Tuesday, December 11, 2012

Vegetable or Fruit, why have this distinction?

 What I blame for our obsession to give distinction between the two is the food guide, though I'm sure there has been a desire for some distinction prior to the 1940's

Canada's Food Guide separates food into 4 categories: Fruit and Vegetables, Milk and alternatives, Grains and Meat and Alternatives. When I was a child I recall it was worded somewhat differently but was essentially the same guide and the Fruits and Vegetables was still under that label.

Of course, being considered the same, it should not matter what the difference is between a fruit and a vegetable, which again is a foolish argument to start with.

Essentially, the group we are looking at is the: Herb (which includes all leaf and stalk), Root (which covers bulbs, tubers and so on) and Fruit (which covers fruiting bodies) section. One could also include fungus, but due to it's lower nutritional value, I'm not sure how to include it, though I would stick it in this section under a cookery point of view. Legumes and other seeds are sectioned under Meat and Alternatives, but could also be included here when defining cookery as well as some nutritional values.

Simply put, what I'm getting at is how "Fruit" is really not distinctive from "Vegetable". Furthermore, the age old "is a tomato a fruit or vegetable" argument is equally as ludicrous. It is a fruit, so are squash, cucumbers, gourds, eggplant, tomatillo... and maize (corn) is a grain, hence the name "corn". Even the distinction of a fruit being cooked as a vegetable looses ground as I've seen various tree fruit and berries regularly cooked as vegetables in both historic and modern cookery. It would just be nice to let the distinction go.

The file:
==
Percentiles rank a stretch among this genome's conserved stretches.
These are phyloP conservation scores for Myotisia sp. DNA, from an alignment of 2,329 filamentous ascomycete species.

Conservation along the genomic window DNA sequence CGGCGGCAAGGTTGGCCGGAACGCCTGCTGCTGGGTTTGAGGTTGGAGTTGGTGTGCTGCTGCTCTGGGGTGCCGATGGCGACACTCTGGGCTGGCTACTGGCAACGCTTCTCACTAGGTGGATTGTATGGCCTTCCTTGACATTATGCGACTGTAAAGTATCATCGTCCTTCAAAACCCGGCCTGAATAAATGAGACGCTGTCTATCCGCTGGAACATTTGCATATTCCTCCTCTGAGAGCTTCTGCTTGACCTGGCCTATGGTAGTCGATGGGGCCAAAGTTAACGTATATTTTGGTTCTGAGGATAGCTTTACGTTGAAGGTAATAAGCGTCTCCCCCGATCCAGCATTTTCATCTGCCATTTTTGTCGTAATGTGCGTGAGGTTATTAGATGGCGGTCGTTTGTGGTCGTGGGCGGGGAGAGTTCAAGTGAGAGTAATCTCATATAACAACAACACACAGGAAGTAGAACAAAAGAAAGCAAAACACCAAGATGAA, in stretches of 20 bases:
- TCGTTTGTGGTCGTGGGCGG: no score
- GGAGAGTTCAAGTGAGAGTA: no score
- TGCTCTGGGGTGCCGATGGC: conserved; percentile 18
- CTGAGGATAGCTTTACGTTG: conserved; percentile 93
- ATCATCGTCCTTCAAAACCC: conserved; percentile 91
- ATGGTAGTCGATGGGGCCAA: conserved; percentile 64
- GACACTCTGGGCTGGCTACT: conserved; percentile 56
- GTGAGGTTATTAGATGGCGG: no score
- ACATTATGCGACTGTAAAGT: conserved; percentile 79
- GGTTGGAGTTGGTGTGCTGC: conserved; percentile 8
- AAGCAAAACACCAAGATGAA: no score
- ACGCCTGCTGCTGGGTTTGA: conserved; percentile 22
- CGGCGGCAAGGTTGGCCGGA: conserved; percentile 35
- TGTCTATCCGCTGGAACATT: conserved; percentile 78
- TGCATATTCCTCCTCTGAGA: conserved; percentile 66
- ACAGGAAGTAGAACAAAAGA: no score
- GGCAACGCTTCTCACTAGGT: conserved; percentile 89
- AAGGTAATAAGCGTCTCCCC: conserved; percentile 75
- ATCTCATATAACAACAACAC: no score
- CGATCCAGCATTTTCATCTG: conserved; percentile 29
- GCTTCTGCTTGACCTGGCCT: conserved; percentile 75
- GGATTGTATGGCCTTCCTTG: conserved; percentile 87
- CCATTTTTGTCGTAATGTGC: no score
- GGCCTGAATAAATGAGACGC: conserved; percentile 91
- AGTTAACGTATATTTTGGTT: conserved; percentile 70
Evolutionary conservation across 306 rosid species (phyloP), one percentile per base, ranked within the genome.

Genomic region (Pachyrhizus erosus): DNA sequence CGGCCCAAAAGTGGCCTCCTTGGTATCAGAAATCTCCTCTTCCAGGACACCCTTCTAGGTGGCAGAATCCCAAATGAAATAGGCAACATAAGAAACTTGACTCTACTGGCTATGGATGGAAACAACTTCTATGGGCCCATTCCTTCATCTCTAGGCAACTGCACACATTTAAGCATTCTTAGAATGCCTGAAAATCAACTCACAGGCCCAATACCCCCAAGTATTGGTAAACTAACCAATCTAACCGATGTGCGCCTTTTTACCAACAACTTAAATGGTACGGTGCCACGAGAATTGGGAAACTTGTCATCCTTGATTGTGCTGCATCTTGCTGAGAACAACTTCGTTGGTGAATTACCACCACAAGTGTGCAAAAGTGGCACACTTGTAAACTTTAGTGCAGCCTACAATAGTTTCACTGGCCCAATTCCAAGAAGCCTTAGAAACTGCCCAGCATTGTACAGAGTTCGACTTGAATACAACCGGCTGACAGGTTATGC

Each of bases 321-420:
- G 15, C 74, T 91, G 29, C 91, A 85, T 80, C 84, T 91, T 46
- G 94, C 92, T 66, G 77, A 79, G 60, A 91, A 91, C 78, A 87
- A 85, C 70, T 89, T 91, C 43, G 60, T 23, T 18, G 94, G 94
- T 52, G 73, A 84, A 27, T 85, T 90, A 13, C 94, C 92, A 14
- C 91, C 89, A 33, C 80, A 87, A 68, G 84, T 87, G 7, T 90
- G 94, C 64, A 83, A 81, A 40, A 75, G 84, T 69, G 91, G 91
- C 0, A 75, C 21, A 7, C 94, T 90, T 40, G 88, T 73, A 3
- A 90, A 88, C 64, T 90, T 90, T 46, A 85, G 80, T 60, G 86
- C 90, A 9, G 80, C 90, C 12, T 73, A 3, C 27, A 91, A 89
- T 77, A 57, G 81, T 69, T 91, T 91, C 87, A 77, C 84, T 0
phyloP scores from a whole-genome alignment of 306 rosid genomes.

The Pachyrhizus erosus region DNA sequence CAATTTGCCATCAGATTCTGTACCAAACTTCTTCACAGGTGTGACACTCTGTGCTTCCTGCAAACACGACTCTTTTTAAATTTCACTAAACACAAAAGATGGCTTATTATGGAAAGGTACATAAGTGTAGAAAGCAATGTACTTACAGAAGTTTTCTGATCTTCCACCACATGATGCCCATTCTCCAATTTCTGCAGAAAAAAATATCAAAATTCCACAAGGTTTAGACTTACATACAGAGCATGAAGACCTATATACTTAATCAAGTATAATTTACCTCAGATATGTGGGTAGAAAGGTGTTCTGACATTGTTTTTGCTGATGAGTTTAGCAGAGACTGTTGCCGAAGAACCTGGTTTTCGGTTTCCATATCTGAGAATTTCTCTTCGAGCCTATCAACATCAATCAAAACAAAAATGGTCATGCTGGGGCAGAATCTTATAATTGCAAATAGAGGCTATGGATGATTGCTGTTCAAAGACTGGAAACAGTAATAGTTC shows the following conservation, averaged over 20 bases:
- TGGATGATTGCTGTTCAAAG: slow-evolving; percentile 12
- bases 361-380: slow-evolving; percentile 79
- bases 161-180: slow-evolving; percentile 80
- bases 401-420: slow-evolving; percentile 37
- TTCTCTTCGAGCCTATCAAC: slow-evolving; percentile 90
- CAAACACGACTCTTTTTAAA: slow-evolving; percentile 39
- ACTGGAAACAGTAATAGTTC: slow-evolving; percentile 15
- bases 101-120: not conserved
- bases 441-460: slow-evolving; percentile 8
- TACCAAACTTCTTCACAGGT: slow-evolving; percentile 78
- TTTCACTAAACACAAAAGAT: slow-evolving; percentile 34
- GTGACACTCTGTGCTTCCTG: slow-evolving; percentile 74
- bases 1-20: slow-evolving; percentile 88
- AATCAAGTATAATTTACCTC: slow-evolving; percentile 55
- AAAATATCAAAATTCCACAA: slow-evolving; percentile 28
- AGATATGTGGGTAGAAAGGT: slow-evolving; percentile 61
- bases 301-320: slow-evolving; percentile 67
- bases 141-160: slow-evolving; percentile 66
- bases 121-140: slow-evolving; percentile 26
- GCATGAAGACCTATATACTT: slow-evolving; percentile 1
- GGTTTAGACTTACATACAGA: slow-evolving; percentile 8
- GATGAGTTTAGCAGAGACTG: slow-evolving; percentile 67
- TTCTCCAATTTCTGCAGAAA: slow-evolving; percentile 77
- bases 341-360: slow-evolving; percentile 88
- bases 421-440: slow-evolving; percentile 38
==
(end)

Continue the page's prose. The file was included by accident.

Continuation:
Cathy Raymond said...

I've always seen the popular "distinction" between vegetable and fruit, not as a meaningful biological category but as a clue to where the item sits on the taste scale. "Fruits" in the popular sense, are almost always obviously sweet (the avocado is the only exception that comes to mind); "Vegetables" such as tomatoes are not.

Mandy Poirier-Kratz said...

In historic cookery, this could be blurred... that is, it's purpose where a potato pie can be very sweet and "fruity" or pears cooked more like a vegetable, though some baking pears are not overly sweet.